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Georgia in Atlanta, Georgia listens on AM920 The Answer and asked: “I work remotely in a job that requires checking to see that our clients ads are visible in a staging site I access through a browser. For some reason, over the last couple weeks, these ads are no longer visible to me in any browser. I can’t see them. First Firefox stopped working, then Chrome. Opera worked once then stopped. Safari can’t even find a neighborhood Starbucks, so I’d never try that. I’d like to know why a browser would stop allowing me to see ads in a staging site and more important, what other browsers do you recommend I try? I know there are dozens of them. I’m using a Mac Mini desktop and my OS is 10.12.6. I’m hoping you can help me. I need this for my job.”
Georgia, from your description of how different browsers all stopped showing the ads, it sounds like one of two things may be at play:
2) There could be some blocking either by a browser level ad-blocker (which is not likely in this case given how many browsers youre using), a network level ad-blocker, a VPN with a built in ad-blocker, or even a DNS-level ad-blocker.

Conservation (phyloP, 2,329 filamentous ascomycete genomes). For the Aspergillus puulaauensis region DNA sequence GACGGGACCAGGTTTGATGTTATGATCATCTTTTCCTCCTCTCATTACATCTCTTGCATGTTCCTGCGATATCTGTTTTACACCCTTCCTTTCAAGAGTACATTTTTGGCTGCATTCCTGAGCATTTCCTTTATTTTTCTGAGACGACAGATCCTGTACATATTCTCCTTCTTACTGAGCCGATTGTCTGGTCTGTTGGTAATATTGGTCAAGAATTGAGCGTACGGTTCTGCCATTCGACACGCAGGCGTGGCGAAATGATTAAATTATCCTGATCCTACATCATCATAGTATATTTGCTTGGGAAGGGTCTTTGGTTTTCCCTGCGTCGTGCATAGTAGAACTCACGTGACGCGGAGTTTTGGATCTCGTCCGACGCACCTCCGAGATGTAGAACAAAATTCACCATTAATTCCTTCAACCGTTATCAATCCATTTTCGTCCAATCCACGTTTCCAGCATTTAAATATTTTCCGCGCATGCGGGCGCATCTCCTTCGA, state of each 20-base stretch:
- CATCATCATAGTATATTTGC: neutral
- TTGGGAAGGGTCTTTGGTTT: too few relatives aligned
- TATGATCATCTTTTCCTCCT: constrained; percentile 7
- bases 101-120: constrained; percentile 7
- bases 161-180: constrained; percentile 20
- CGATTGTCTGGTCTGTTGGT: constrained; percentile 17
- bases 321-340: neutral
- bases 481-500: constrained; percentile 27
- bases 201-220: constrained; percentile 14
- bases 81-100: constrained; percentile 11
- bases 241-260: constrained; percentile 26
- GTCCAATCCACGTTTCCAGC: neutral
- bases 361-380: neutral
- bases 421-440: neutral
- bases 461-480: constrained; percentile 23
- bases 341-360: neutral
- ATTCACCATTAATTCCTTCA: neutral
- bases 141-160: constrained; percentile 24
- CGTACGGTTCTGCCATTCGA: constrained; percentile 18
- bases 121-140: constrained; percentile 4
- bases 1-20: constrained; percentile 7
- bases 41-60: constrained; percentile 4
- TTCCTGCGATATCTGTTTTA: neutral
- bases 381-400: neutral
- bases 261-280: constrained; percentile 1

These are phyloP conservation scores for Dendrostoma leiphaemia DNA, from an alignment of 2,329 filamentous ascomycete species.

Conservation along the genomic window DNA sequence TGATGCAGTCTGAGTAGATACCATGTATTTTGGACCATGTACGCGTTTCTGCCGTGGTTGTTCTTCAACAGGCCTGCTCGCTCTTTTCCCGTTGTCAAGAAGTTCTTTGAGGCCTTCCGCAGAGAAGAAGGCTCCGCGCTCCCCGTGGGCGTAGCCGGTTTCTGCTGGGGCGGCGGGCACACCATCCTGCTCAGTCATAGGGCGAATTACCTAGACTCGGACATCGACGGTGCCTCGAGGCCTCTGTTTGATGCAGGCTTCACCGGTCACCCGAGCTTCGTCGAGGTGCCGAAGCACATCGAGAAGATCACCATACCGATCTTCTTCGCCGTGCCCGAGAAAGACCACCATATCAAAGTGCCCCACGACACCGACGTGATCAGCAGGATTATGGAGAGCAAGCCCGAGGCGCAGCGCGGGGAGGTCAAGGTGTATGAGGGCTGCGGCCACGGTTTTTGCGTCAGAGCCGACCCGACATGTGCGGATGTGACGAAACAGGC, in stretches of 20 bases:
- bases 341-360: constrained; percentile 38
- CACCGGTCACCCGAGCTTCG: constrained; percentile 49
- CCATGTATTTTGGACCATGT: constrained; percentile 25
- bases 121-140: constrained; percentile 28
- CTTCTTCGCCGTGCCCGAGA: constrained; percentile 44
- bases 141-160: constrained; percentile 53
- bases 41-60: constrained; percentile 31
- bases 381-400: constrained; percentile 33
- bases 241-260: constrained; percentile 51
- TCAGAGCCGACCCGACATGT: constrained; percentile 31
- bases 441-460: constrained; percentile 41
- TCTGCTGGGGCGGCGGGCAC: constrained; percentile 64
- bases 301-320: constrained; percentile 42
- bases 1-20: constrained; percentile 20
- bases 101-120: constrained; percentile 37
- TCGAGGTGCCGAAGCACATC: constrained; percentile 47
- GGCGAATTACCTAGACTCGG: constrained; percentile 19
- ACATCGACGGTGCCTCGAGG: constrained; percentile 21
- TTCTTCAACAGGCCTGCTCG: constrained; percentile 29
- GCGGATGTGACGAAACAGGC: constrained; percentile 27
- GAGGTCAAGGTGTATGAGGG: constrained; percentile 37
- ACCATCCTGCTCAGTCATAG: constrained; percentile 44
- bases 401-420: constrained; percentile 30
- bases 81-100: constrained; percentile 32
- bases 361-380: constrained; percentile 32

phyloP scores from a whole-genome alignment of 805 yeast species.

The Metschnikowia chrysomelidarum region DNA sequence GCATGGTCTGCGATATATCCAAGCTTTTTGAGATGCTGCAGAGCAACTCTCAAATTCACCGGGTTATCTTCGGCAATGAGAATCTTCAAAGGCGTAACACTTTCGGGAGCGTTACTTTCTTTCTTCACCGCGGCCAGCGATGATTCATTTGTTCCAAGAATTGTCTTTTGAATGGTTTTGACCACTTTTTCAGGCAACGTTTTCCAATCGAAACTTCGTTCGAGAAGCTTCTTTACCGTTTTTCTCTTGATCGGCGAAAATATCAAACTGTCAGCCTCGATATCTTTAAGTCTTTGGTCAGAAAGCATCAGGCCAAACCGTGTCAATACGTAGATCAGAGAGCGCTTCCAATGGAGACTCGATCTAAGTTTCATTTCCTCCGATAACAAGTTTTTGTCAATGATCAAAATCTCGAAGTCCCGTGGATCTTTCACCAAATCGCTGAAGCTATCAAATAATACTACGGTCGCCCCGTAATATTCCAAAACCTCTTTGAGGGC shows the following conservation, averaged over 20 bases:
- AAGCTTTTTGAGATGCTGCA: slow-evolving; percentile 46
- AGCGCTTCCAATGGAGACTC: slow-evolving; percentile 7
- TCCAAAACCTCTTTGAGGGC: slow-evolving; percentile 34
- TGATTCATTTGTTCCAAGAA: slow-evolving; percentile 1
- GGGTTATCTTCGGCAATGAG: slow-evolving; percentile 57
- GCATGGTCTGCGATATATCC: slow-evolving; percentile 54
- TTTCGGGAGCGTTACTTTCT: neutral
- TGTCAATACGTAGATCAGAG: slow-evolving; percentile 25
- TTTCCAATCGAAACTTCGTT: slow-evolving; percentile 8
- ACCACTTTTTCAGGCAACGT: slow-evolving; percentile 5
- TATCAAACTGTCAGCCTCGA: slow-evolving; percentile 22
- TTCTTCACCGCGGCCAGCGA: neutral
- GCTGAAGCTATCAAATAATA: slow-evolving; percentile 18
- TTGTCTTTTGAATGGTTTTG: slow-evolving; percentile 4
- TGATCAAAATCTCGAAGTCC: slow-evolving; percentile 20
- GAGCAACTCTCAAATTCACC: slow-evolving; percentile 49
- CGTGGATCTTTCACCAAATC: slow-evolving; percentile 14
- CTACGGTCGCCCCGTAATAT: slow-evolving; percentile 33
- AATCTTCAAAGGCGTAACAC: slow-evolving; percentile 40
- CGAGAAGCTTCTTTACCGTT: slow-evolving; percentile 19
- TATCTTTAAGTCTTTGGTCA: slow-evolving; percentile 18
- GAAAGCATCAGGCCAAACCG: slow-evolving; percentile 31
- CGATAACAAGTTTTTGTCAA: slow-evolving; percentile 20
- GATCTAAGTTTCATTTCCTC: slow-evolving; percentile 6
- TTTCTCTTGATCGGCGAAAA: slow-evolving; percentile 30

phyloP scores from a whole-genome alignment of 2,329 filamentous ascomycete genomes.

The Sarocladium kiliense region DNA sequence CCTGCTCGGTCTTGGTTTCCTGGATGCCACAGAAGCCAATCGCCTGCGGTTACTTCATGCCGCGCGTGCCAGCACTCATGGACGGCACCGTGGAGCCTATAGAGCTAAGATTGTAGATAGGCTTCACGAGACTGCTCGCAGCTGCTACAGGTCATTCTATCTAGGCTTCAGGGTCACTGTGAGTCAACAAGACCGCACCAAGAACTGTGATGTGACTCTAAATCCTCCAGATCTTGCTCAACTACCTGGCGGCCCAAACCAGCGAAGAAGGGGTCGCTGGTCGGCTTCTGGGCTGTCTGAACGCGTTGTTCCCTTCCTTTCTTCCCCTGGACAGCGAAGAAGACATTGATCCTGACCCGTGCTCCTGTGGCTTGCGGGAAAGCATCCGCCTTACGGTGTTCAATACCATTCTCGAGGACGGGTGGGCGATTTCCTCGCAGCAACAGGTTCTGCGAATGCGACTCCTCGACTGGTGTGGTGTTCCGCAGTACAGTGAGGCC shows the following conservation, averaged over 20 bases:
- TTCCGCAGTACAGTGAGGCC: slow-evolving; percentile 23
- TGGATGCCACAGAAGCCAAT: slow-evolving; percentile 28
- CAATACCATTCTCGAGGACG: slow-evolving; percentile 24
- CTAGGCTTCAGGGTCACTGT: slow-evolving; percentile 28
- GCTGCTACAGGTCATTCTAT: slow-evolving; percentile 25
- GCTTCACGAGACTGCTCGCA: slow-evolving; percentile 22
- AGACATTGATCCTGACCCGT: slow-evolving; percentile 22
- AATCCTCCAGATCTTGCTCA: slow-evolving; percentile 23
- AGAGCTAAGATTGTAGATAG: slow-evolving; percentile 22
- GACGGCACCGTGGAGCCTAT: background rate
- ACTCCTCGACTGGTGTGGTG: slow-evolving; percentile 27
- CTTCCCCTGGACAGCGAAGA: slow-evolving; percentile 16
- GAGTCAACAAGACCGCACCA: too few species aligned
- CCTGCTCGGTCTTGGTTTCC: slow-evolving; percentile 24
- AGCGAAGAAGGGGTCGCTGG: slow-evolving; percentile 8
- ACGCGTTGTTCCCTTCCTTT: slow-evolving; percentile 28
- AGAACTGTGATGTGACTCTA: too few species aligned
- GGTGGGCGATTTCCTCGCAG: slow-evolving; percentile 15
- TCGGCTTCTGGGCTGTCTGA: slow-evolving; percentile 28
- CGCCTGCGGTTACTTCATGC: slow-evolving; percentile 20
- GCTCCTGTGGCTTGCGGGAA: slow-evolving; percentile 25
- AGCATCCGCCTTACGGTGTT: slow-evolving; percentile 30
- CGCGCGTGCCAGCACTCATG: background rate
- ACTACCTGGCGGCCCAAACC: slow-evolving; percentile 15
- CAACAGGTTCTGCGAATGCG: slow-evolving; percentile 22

The easiest way to know if its a network issue is to connect to a phones hotspot, clear your cache, and then try to reload the staging site again.
In terms of which other browser you should use, frankly none, and you should rethink your stance on Safari. Safari is currently the number 2 desktop browser in the market by usage with a market share of just under 20%. Chrome and Chromium browsers lead by a mile with 59% of the market, Firefox is at 6% and the rest barely even rank.
If youre testing to make sure that visitors can see ads, Chrome, Safari, and Firefox are the most important browsers, everything else is a margin of error. Theres not much point to reporting that ads can be seen by the 0.003% of users that visit using an obscure browser.
Heres some free unethical advice for you: If you pay a programmer (ideally a QA engineer) they can set you up with a custom headless Selenium script that can do these checks for you in the background using Chromedriver (to test using Chrome) and Gekodriver (to test using Firefox) and report the results while you sit back and watch Netflix.
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